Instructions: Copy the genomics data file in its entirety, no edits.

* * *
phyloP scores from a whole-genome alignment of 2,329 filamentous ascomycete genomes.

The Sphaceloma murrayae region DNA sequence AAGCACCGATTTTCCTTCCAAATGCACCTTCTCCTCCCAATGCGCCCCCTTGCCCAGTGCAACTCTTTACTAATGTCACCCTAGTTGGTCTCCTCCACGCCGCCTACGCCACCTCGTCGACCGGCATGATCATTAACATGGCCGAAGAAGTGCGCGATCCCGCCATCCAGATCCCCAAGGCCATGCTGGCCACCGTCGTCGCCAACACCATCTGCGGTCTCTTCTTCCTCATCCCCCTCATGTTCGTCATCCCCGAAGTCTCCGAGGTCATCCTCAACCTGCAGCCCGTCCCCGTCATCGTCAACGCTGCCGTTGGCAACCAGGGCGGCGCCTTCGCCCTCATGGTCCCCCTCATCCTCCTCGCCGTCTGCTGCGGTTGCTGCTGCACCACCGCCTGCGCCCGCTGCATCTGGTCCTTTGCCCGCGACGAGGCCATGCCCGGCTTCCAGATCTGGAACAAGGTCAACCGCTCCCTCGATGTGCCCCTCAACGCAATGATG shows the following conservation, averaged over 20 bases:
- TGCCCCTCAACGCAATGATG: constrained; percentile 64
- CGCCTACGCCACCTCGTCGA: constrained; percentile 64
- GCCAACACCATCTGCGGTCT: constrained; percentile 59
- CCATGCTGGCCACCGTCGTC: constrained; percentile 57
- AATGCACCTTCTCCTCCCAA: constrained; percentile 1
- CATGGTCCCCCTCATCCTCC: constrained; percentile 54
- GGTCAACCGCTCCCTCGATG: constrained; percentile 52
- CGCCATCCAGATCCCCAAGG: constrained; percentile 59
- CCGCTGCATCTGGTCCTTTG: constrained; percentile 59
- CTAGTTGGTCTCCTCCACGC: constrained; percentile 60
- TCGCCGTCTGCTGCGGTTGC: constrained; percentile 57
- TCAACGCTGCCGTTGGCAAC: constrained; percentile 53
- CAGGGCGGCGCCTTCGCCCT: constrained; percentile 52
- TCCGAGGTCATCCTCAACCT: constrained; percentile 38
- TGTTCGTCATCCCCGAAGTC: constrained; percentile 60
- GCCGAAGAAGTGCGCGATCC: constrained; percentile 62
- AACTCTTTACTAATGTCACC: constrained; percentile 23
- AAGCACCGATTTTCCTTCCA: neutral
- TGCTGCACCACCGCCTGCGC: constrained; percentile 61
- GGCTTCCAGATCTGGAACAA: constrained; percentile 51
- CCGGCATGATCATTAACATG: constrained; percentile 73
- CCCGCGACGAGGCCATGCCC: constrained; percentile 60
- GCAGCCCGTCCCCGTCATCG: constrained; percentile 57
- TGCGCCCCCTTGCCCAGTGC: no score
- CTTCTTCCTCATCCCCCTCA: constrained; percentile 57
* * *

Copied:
phyloP scores from a whole-genome alignment of 2,329 filamentous ascomycete genomes.

The Sphaceloma murrayae region DNA sequence AAGCACCGATTTTCCTTCCAAATGCACCTTCTCCTCCCAATGCGCCCCCTTGCCCAGTGCAACTCTTTACTAATGTCACCCTAGTTGGTCTCCTCCACGCCGCCTACGCCACCTCGTCGACCGGCATGATCATTAACATGGCCGAAGAAGTGCGCGATCCCGCCATCCAGATCCCCAAGGCCATGCTGGCCACCGTCGTCGCCAACACCATCTGCGGTCTCTTCTTCCTCATCCCCCTCATGTTCGTCATCCCCGAAGTCTCCGAGGTCATCCTCAACCTGCAGCCCGTCCCCGTCATCGTCAACGCTGCCGTTGGCAACCAGGGCGGCGCCTTCGCCCTCATGGTCCCCCTCATCCTCCTCGCCGTCTGCTGCGGTTGCTGCTGCACCACCGCCTGCGCCCGCTGCATCTGGTCCTTTGCCCGCGACGAGGCCATGCCCGGCTTCCAGATCTGGAACAAGGTCAACCGCTCCCTCGATGTGCCCCTCAACGCAATGATG shows the following conservation, averaged over 20 bases:
- TGCCCCTCAACGCAATGATG: constrained; percentile 64
- CGCCTACGCCACCTCGTCGA: constrained; percentile 64
- GCCAACACCATCTGCGGTCT: constrained; percentile 59
- CCATGCTGGCCACCGTCGTC: constrained; percentile 57
- AATGCACCTTCTCCTCCCAA: constrained; percentile 1
- CATGGTCCCCCTCATCCTCC: constrained; percentile 54
- GGTCAACCGCTCCCTCGATG: constrained; percentile 52
- CGCCATCCAGATCCCCAAGG: constrained; percentile 59
- CCGCTGCATCTGGTCCTTTG: constrained; percentile 59
- CTAGTTGGTCTCCTCCACGC: constrained; percentile 60
- TCGCCGTCTGCTGCGGTTGC: constrained; percentile 57
- TCAACGCTGCCGTTGGCAAC: constrained; percentile 53
- CAGGGCGGCGCCTTCGCCCT: constrained; percentile 52
- TCCGAGGTCATCCTCAACCT: constrained; percentile 38
- TGTTCGTCATCCCCGAAGTC: constrained; percentile 60
- GCCGAAGAAGTGCGCGATCC: constrained; percentile 62
- AACTCTTTACTAATGTCACC: constrained; percentile 23
- AAGCACCGATTTTCCTTCCA: neutral
- TGCTGCACCACCGCCTGCGC: constrained; percentile 61
- GGCTTCCAGATCTGGAACAA: constrained; percentile 51
- CCGGCATGATCATTAACATG: constrained; percentile 73
- CCCGCGACGAGGCCATGCCC: constrained; percentile 60
- GCAGCCCGTCCCCGTCATCG: constrained; percentile 57
- TGCGCCCCCTTGCCCAGTGC: no score
- CTTCTTCCTCATCCCCCTCA: constrained; percentile 57